Game downloads and updates have become behemoth in size (e.g., 200GB for Call of Duty: Modern Warfare) and continue to increase. Each technical improvement to the game itself leads to more bloat in the size, and the potential for slowing down the gaming experience overall. The slow pre-game download, installation and setup experience alone can take some of the shine off the fun.
(Image credit: Future)
Leaping over hurdles: CDNs to the rescue
Content delivery networks (CDNs) have been able to help gaming companies leap over many of these challenges. They’ve helped to improve speed and performance at downloads and enabled access for more concurrent users without completely diluting the experience on big update or release dates.
But these release dates are actually a big deal for the internet and its infrastructure as a whole. For network engineers, these days are always on their radar because game download days strain bandwidth for everyone. Yes, everyone -- across the internet. As gaming download packages continue to balloon, even people who don’t know the first thing about gaming can end up getting a poor user experience from their other internet applications.
Bottom line: game updates affect internet traffic overall, but with its predictability in these massive traffic spikes, some CDN providers are prepared. For CacheFly, for example, they see a number of multi-CDN customers turn to them because they are not serving Call of Duty in the multi-CDN mix. Thus, Call of Duty ends up being a big deal for non-game-serving CDNs because the rest of the internet’s traffic relies on them to deliver consistently high content delivery performance.
The coming CDN shift: 5G and gaming at the edge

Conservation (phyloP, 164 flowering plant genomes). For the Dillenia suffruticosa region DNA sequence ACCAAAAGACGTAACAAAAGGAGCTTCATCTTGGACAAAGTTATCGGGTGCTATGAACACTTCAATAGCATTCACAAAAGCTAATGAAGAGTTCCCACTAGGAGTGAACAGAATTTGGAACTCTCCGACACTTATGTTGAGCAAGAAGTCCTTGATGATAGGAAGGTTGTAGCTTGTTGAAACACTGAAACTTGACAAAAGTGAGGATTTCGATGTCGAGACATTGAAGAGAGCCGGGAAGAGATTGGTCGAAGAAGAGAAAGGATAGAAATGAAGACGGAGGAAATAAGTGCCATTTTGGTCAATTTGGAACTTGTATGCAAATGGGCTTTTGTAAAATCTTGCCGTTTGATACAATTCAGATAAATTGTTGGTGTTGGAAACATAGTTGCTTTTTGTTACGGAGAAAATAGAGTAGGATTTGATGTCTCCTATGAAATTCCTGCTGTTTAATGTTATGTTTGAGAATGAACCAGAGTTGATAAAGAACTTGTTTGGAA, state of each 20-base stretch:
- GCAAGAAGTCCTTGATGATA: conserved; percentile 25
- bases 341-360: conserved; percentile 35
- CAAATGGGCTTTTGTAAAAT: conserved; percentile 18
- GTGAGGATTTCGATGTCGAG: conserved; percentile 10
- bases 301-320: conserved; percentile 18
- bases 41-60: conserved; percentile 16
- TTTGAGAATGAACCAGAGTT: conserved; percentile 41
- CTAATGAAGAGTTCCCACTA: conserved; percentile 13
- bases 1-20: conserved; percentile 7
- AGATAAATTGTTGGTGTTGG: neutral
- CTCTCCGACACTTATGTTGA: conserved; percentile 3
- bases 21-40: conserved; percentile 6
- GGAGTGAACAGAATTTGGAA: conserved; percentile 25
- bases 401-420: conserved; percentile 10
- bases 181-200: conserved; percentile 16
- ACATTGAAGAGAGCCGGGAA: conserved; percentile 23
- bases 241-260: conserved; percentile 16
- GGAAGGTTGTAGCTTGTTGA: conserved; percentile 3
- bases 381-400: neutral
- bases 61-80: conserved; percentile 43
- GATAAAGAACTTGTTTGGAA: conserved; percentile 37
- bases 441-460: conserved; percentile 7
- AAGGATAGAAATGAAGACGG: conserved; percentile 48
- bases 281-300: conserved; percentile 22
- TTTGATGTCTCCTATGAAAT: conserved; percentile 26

If, as Deloitte predicted, gaming -- which is even more resource-intensive and demanding than standard video streaming -- will be a driver of CDN services. CDN providers will continue to be a support pillar for game publishers as they launch their make-or-break cloud streaming propositions. Given the make-or-break nature of the enterprise, though, relying on the standard CDN and its shared resources might not be enough for the cloud-gaming future.
Gaming and media companies are likely to build out their own gaming-specific CDNs (and possibly adopt multi-CDN strategies) because, in the end, the do-it-yourself approach may prove more cost-effective and flexible than renting capacity from traditional CDN providers.
Taking this a step further, with the launch of 5G networks, telcos may actually cut out the CDN middleman and offer 5G CDN services directly to gaming and media companies, thus shifting the definition of what a CDN is and where it does its content delivery magic. Instead of centralized CDN hubs with a limited number of PoPs, 5G CDNs enable decentralized, distributed edge cloud nodes, letting customers put PoPs (or edges) anywhere they need them.
The changing of the guard: From standard CDN to the 5G-ready vCDN
As the world moves closer to 5G ubiquity, creating gaming-specific CDNs that tap into the ultra-low latency of the edge will inevitably change both CDNs and gaming.